Finally, remember that the Forgotten Realms Wiki is, as our name says, dedicated to the canonForgotten Realms setting. We don't cover Eberron, Dragonlance, Greyhawk, or Nerath. Well, okay, we do, but only when Realmslore directly relates to those settings. But we definitely don't cover your tabletop game, player-character, or favorite streaming campaign. Try searching for a wiki dedicated to them, or make your own.
The Heralds of Faerûn, or simply the Heralds, were a quasi-independent group of historians and heraldists that took on the responsibility of recording, preserving, and policing the coats of arms, flags, standards, shields, badges, mottoes, symbols, and sigils of armigerous individuals, families, houses, kingdoms, cities, organizations, and mercantile and mercenary companies across most of Faerûn.
Founded in the Year of the Watching Helm, 992 DR, as part of the Harpers, it eventually became difficult for the Heralds to maintain their neutrality and uphold their reputation for impartiality, so they split from the Harpers in the Year of the Empty Scabbard, 1116 DR. The Heralds policed themselves rigorously, removing members who abused their position of power, even reluctantly resorting to assassination in the most egregious cases of corruption. As a result, the Heralds' influence and recognition spread to cover almost every corner of Faerûn west of Thay.
The organization was led by a small council known as the High Heralds, and their apprentices and assistants were called the Heralds Pursuivant. Below these were the many local Heralds in almost every town of adequate size, and the "court heralds" that performed diplomatic services for their sovereign while trying to uphold the ideals of the Heralds. Together they formed a vast information gathering network that was frustratingly difficult to thwart.
Realms of Valor was the first anthology of short stories from the Forgotten Realms, published in 1993. It was edited by James Lowder and features stories from many contemporary authors of Forgotten Realms novels, as well as many of their characters, in adventures tied in to recent novels and Realms events, including a Ravenloft cross-over. In the Afterword, Jeff Grubb presents a short history of the development of the Forgotten Realms to that point.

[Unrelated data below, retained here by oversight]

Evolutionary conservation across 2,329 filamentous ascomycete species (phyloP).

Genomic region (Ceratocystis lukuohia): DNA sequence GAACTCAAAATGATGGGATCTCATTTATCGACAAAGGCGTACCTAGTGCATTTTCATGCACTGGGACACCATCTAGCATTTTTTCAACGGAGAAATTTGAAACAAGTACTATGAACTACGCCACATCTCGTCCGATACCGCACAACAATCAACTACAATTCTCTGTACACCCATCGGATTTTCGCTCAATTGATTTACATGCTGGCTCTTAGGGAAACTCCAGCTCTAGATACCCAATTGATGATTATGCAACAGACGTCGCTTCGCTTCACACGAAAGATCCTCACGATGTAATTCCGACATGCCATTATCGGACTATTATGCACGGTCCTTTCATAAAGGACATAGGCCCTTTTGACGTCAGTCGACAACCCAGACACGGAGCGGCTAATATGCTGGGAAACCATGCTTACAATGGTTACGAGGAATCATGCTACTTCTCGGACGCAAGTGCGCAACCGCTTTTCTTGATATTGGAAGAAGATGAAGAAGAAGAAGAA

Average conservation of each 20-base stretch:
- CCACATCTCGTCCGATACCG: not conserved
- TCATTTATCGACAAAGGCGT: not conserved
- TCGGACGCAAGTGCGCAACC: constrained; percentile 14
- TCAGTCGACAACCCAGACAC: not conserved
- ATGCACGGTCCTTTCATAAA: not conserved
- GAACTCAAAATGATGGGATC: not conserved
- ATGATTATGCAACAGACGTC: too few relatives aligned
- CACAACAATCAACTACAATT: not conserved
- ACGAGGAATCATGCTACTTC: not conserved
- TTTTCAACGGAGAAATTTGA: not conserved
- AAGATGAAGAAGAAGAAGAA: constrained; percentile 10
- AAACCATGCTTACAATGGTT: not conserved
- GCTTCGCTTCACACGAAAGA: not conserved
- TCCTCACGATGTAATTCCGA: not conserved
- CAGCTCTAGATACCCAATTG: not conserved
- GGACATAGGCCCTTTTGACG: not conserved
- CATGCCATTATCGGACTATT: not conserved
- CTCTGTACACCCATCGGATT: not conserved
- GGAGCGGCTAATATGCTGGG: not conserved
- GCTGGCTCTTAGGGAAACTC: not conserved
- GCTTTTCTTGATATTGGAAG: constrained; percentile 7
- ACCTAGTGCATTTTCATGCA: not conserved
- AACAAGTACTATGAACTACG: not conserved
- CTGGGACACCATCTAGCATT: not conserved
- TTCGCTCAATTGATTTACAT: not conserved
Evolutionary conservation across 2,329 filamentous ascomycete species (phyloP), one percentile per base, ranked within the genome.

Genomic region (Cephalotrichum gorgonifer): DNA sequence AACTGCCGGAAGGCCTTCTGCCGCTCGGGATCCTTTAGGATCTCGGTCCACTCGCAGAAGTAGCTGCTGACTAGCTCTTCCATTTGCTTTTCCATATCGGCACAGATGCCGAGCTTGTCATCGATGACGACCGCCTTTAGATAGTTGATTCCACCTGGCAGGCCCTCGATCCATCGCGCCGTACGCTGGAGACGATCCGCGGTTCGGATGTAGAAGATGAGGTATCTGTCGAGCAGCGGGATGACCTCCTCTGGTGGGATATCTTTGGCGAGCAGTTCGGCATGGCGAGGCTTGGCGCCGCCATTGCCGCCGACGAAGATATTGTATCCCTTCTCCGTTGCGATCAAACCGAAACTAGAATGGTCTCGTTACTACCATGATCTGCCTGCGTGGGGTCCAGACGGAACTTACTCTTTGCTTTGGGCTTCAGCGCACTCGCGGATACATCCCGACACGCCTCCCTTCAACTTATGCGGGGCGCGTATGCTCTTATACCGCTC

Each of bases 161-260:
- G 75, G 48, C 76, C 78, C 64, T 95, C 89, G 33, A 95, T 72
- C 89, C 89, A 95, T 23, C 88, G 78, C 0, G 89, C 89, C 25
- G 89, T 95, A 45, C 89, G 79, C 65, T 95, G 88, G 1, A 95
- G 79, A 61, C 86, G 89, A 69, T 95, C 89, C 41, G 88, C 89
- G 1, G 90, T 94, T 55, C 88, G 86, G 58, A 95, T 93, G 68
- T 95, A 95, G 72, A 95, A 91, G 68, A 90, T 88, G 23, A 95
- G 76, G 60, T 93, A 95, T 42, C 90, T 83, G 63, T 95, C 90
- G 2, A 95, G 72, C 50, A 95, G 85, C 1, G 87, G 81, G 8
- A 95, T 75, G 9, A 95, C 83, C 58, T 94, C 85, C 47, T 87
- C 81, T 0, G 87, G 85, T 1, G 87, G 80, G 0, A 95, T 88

Centuries ago, in the city of Menzoberranzan, the City of Spiders, the City of Drow, nestled deep in the unmerciful Underdark of Toril, a young weapon master earned a reputation far above his station or that of his poor house. The greater nobles watched him, and one matron, in particular, decided to take him as her own. She connived with rival great houses to secure her prize, but that prize was caught for her by another, who came to quite enjoy the weapon master. This was the beginning of the friendship between Zaknafein and Jarlaxle, and the coupling of Matron Malice and the weapon master who would sire Drizzt Do'Urden.
R. A. Salvatore reveals the Underdark anew through the eyes of Zaknafein and Jarlaxle—an introduction to the darkness that offers a fresh view of the opportunities to be found in the shadows and an intriguing prelude to the intriguing escapes that lie ahead in the modern-day Forgotten Realms. Here, a father and his son are reunited and embark on adventures that parallel the trials of centuries long past as the friends of old are joined by Drizzt, Hero of the North, trained by Grandmaster Kane in the ways of the monk.
But the scourge of the dangerous Lolth's ambitions remain, and demons have been foisted on the unwitting of the surface. The resulting chaos and war will prove to be the greatest challenge for all three.
A fantastic treasure trove is yours for the taking in this adventure for the world's greatest roleplaying game.
Famed explorer Volothamp Geddarm needs you to complete a simple quest. Thus begins a mad romp through the wards of Waterdeep as you uncover a villainous plot involving some of the city's most influential figures.
A grand urban caper awaits you. Pit your skill and bravado against villains the likes of which you've never faced before, and let the dragon hunt begin!
The Crown Aflame, a grand theater in Athkatla, was situated in a former temple to Azuth. Featuring both serious dramatic plays as well as comedic farces, tickets could be bought for between four and eight gold pieces.
High Dragon was a card game popular in northwest Faerûn in the 1370s DR. The goal was for player to accumulate sets of cards with a higher total value than an opponent, over multiple rounds called "battles".
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